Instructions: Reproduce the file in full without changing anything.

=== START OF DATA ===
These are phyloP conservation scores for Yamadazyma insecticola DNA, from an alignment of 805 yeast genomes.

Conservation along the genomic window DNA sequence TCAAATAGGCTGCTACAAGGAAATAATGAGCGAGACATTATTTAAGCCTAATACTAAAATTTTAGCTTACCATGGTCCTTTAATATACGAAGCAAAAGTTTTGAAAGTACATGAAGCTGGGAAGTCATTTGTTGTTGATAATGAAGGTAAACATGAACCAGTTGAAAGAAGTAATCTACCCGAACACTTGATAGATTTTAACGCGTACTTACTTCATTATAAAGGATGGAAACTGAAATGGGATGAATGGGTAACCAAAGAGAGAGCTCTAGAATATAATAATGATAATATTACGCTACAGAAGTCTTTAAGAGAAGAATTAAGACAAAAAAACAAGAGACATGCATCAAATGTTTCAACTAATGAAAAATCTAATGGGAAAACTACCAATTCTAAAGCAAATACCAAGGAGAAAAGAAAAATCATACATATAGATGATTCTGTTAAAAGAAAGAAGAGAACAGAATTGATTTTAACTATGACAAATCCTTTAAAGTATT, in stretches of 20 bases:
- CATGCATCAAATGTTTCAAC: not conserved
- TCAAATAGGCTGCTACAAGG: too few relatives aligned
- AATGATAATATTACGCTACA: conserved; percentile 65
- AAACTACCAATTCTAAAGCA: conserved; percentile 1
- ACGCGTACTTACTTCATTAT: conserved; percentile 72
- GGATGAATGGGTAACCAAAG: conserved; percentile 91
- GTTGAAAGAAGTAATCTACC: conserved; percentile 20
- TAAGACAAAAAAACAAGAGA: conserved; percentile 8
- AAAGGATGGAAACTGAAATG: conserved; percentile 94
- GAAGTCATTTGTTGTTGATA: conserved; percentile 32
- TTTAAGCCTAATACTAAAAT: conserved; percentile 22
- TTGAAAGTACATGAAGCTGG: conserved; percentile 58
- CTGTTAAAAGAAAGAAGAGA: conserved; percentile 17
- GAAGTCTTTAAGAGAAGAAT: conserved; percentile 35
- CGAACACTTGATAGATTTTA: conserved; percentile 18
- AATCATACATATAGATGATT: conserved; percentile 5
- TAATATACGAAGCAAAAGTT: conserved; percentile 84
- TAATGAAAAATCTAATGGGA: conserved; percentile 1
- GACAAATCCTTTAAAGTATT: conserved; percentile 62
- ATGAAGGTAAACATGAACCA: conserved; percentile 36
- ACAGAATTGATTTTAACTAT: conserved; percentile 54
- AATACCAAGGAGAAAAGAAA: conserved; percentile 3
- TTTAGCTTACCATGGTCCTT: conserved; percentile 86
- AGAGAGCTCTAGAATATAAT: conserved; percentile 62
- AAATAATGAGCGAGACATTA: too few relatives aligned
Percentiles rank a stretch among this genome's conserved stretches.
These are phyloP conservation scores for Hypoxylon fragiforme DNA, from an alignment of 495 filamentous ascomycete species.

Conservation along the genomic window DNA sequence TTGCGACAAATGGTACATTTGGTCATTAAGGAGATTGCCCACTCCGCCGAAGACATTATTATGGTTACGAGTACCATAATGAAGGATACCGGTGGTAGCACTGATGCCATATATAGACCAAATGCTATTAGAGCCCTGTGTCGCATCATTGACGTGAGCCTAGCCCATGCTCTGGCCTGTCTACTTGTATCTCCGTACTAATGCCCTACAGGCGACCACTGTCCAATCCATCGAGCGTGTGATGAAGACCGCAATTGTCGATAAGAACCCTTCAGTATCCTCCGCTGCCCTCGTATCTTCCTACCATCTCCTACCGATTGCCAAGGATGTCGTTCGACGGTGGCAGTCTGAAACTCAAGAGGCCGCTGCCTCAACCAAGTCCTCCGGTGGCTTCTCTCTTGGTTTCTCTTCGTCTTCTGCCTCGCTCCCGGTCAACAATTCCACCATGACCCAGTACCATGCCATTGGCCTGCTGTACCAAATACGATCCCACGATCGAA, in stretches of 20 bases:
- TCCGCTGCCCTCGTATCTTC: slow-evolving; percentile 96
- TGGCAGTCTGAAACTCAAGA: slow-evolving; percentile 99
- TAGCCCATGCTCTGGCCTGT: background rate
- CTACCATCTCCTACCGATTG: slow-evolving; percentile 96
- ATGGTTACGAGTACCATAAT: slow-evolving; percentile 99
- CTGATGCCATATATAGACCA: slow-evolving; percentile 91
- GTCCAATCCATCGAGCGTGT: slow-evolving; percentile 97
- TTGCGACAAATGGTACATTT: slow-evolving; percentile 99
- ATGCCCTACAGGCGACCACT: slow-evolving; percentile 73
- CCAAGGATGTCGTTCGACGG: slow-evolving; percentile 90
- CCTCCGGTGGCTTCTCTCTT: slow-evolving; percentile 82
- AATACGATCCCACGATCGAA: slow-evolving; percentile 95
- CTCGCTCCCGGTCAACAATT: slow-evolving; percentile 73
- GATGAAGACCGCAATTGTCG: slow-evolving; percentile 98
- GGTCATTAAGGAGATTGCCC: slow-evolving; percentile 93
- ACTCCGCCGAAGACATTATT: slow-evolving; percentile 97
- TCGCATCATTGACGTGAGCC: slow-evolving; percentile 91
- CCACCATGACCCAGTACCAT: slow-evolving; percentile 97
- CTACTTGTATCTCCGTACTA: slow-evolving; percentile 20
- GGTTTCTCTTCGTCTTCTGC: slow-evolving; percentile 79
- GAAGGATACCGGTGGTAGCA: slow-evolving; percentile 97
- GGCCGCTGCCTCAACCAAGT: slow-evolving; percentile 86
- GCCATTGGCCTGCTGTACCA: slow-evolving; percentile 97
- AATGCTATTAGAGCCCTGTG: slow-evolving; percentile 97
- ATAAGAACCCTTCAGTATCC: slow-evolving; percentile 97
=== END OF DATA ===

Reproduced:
These are phyloP conservation scores for Yamadazyma insecticola DNA, from an alignment of 805 yeast genomes.

Conservation along the genomic window DNA sequence TCAAATAGGCTGCTACAAGGAAATAATGAGCGAGACATTATTTAAGCCTAATACTAAAATTTTAGCTTACCATGGTCCTTTAATATACGAAGCAAAAGTTTTGAAAGTACATGAAGCTGGGAAGTCATTTGTTGTTGATAATGAAGGTAAACATGAACCAGTTGAAAGAAGTAATCTACCCGAACACTTGATAGATTTTAACGCGTACTTACTTCATTATAAAGGATGGAAACTGAAATGGGATGAATGGGTAACCAAAGAGAGAGCTCTAGAATATAATAATGATAATATTACGCTACAGAAGTCTTTAAGAGAAGAATTAAGACAAAAAAACAAGAGACATGCATCAAATGTTTCAACTAATGAAAAATCTAATGGGAAAACTACCAATTCTAAAGCAAATACCAAGGAGAAAAGAAAAATCATACATATAGATGATTCTGTTAAAAGAAAGAAGAGAACAGAATTGATTTTAACTATGACAAATCCTTTAAAGTATT, in stretches of 20 bases:
- CATGCATCAAATGTTTCAAC: not conserved
- TCAAATAGGCTGCTACAAGG: too few relatives aligned
- AATGATAATATTACGCTACA: conserved; percentile 65
- AAACTACCAATTCTAAAGCA: conserved; percentile 1
- ACGCGTACTTACTTCATTAT: conserved; percentile 72
- GGATGAATGGGTAACCAAAG: conserved; percentile 91
- GTTGAAAGAAGTAATCTACC: conserved; percentile 20
- TAAGACAAAAAAACAAGAGA: conserved; percentile 8
- AAAGGATGGAAACTGAAATG: conserved; percentile 94
- GAAGTCATTTGTTGTTGATA: conserved; percentile 32
- TTTAAGCCTAATACTAAAAT: conserved; percentile 22
- TTGAAAGTACATGAAGCTGG: conserved; percentile 58
- CTGTTAAAAGAAAGAAGAGA: conserved; percentile 17
- GAAGTCTTTAAGAGAAGAAT: conserved; percentile 35
- CGAACACTTGATAGATTTTA: conserved; percentile 18
- AATCATACATATAGATGATT: conserved; percentile 5
- TAATATACGAAGCAAAAGTT: conserved; percentile 84
- TAATGAAAAATCTAATGGGA: conserved; percentile 1
- GACAAATCCTTTAAAGTATT: conserved; percentile 62
- ATGAAGGTAAACATGAACCA: conserved; percentile 36
- ACAGAATTGATTTTAACTAT: conserved; percentile 54
- AATACCAAGGAGAAAAGAAA: conserved; percentile 3
- TTTAGCTTACCATGGTCCTT: conserved; percentile 86
- AGAGAGCTCTAGAATATAAT: conserved; percentile 62
- AAATAATGAGCGAGACATTA: too few relatives aligned
Percentiles rank a stretch among this genome's conserved stretches.
These are phyloP conservation scores for Hypoxylon fragiforme DNA, from an alignment of 495 filamentous ascomycete species.

Conservation along the genomic window DNA sequence TTGCGACAAATGGTACATTTGGTCATTAAGGAGATTGCCCACTCCGCCGAAGACATTATTATGGTTACGAGTACCATAATGAAGGATACCGGTGGTAGCACTGATGCCATATATAGACCAAATGCTATTAGAGCCCTGTGTCGCATCATTGACGTGAGCCTAGCCCATGCTCTGGCCTGTCTACTTGTATCTCCGTACTAATGCCCTACAGGCGACCACTGTCCAATCCATCGAGCGTGTGATGAAGACCGCAATTGTCGATAAGAACCCTTCAGTATCCTCCGCTGCCCTCGTATCTTCCTACCATCTCCTACCGATTGCCAAGGATGTCGTTCGACGGTGGCAGTCTGAAACTCAAGAGGCCGCTGCCTCAACCAAGTCCTCCGGTGGCTTCTCTCTTGGTTTCTCTTCGTCTTCTGCCTCGCTCCCGGTCAACAATTCCACCATGACCCAGTACCATGCCATTGGCCTGCTGTACCAAATACGATCCCACGATCGAA, in stretches of 20 bases:
- TCCGCTGCCCTCGTATCTTC: slow-evolving; percentile 96
- TGGCAGTCTGAAACTCAAGA: slow-evolving; percentile 99
- TAGCCCATGCTCTGGCCTGT: background rate
- CTACCATCTCCTACCGATTG: slow-evolving; percentile 96
- ATGGTTACGAGTACCATAAT: slow-evolving; percentile 99
- CTGATGCCATATATAGACCA: slow-evolving; percentile 91
- GTCCAATCCATCGAGCGTGT: slow-evolving; percentile 97
- TTGCGACAAATGGTACATTT: slow-evolving; percentile 99
- ATGCCCTACAGGCGACCACT: slow-evolving; percentile 73
- CCAAGGATGTCGTTCGACGG: slow-evolving; percentile 90
- CCTCCGGTGGCTTCTCTCTT: slow-evolving; percentile 82
- AATACGATCCCACGATCGAA: slow-evolving; percentile 95
- CTCGCTCCCGGTCAACAATT: slow-evolving; percentile 73
- GATGAAGACCGCAATTGTCG: slow-evolving; percentile 98
- GGTCATTAAGGAGATTGCCC: slow-evolving; percentile 93
- ACTCCGCCGAAGACATTATT: slow-evolving; percentile 97
- TCGCATCATTGACGTGAGCC: slow-evolving; percentile 91
- CCACCATGACCCAGTACCAT: slow-evolving; percentile 97
- CTACTTGTATCTCCGTACTA: slow-evolving; percentile 20
- GGTTTCTCTTCGTCTTCTGC: slow-evolving; percentile 79
- GAAGGATACCGGTGGTAGCA: slow-evolving; percentile 97
- GGCCGCTGCCTCAACCAAGT: slow-evolving; percentile 86
- GCCATTGGCCTGCTGTACCA: slow-evolving; percentile 97
- AATGCTATTAGAGCCCTGTG: slow-evolving; percentile 97
- ATAAGAACCCTTCAGTATCC: slow-evolving; percentile 97